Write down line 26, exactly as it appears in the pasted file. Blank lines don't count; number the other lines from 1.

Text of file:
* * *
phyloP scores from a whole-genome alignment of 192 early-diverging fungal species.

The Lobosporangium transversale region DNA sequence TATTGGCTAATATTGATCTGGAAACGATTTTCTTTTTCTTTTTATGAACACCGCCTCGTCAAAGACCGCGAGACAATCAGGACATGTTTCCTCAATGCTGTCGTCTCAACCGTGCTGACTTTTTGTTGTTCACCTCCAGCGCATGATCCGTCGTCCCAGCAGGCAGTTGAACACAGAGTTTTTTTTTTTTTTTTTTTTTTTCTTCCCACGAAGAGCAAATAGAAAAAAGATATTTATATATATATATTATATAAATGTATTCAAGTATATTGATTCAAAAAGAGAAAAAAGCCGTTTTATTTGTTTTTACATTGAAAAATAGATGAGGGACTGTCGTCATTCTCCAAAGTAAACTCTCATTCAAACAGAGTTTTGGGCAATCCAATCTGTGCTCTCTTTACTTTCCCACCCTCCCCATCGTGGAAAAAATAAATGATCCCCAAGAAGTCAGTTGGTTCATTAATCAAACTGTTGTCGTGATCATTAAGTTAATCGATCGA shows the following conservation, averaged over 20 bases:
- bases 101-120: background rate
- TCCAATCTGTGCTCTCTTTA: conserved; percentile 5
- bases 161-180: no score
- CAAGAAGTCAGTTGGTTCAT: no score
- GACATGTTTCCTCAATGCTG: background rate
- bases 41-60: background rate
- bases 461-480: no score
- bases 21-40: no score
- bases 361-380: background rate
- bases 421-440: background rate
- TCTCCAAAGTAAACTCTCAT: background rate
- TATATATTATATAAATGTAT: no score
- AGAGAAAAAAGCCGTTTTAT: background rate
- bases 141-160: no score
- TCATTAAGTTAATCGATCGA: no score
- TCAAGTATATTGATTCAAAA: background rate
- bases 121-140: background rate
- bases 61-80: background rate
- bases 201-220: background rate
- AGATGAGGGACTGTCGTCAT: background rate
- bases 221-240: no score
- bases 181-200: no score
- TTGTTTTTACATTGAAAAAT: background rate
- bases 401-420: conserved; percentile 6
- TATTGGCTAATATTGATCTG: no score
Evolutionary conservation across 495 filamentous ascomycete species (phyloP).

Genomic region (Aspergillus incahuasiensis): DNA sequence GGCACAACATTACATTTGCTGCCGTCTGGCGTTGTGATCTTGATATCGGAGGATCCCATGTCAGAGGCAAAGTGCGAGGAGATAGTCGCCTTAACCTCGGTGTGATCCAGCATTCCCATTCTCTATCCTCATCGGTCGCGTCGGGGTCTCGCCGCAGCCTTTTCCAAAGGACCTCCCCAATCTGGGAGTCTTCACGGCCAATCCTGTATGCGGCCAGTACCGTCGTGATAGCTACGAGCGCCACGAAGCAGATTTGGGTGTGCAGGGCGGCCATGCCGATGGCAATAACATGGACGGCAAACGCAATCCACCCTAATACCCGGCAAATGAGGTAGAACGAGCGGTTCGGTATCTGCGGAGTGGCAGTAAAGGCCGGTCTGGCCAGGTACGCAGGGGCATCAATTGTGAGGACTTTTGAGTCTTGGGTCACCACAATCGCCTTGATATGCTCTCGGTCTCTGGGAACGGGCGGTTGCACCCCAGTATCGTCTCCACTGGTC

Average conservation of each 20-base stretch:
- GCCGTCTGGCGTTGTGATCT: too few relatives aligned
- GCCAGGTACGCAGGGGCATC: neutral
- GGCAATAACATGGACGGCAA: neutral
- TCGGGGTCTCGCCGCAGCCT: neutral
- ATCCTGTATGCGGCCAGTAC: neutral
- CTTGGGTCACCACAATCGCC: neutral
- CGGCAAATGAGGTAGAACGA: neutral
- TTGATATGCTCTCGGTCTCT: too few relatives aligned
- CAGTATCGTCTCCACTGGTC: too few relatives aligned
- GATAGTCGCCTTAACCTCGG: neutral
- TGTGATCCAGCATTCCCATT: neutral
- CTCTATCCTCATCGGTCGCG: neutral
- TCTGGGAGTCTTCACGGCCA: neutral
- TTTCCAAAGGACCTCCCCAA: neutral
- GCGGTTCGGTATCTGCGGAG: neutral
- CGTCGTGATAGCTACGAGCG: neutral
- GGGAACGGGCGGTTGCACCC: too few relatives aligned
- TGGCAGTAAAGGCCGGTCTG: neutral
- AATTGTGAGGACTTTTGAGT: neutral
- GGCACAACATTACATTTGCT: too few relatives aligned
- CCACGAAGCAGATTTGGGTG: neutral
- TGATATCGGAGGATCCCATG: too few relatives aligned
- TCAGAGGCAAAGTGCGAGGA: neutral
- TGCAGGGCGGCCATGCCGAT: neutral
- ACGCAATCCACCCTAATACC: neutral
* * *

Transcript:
- bases 401-420: conserved; percentile 6